The term has been used to explain why social safety nets such as welfare should be smaller rather than larger but it can also be used on the flip side of the equation to explain why too little in the way of social safety nets can encourage employers to disregard worker safety or health. It is also a term that may eventually become synonymous with the Affordable Care Act. That’s because economists are interested in whether or not having medical care available will actually cause people to care less about caring for their health if their poor health is covered by insurance.
A recent article by Dr. Sanjay Gupta suggests that government officials who expect to see better health outcomes from the Affordable Care Act may actually see the opposite. Gupta refers to the research results from the state of Oregon when it expanded its Medicaid coverage in 2008. What researchers found over a two year period was that coverage generated no significant improvements in measured physical health outcomes while increasing the use of health care services and thus public costs. On the plus side, having coverage raised the rates of diabetes detection and management, lowered the rates for depression and reduced financial strain for those individuals who were selected.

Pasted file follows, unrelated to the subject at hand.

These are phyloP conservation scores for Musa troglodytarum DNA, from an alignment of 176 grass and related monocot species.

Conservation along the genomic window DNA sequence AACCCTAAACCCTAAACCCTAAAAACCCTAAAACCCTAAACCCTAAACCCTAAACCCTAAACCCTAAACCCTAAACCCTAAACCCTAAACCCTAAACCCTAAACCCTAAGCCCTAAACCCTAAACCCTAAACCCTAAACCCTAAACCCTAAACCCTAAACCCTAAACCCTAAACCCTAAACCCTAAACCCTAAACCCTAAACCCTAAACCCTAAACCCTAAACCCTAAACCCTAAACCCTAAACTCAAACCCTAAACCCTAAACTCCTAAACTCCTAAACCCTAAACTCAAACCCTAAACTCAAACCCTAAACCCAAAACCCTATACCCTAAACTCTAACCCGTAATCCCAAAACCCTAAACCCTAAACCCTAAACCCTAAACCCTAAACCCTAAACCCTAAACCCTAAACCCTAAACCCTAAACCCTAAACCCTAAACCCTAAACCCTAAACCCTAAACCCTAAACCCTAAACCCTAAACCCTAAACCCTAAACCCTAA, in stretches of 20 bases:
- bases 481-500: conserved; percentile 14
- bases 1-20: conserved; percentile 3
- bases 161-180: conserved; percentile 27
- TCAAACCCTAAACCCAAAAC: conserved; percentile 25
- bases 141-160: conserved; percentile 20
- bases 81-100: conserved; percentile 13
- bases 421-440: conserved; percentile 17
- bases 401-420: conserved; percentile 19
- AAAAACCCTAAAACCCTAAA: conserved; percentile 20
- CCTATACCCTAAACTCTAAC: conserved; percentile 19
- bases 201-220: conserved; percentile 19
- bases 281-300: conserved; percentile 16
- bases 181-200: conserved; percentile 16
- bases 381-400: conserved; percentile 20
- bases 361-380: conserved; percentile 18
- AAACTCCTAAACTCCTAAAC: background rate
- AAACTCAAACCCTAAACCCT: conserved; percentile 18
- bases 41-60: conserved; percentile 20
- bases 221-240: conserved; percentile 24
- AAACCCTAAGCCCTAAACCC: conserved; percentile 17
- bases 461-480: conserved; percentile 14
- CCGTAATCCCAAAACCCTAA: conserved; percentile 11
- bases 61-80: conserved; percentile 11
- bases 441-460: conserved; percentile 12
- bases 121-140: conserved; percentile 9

Which is to say that the Affordable Care Act will not be the magic pill that improves Americans’ health outcomes. It really is going to take people taking personal responsibility for their health and recognizing that no matter who pays the financial costs of their poor health decisions, they will pay the ultimate costs because poor health decisions ultimately impact whether or not you will be a burden on your children, whether or not you will be forced to access care in a nursing home and whether or not you can protect your assets from long term care and uncovered medical costs.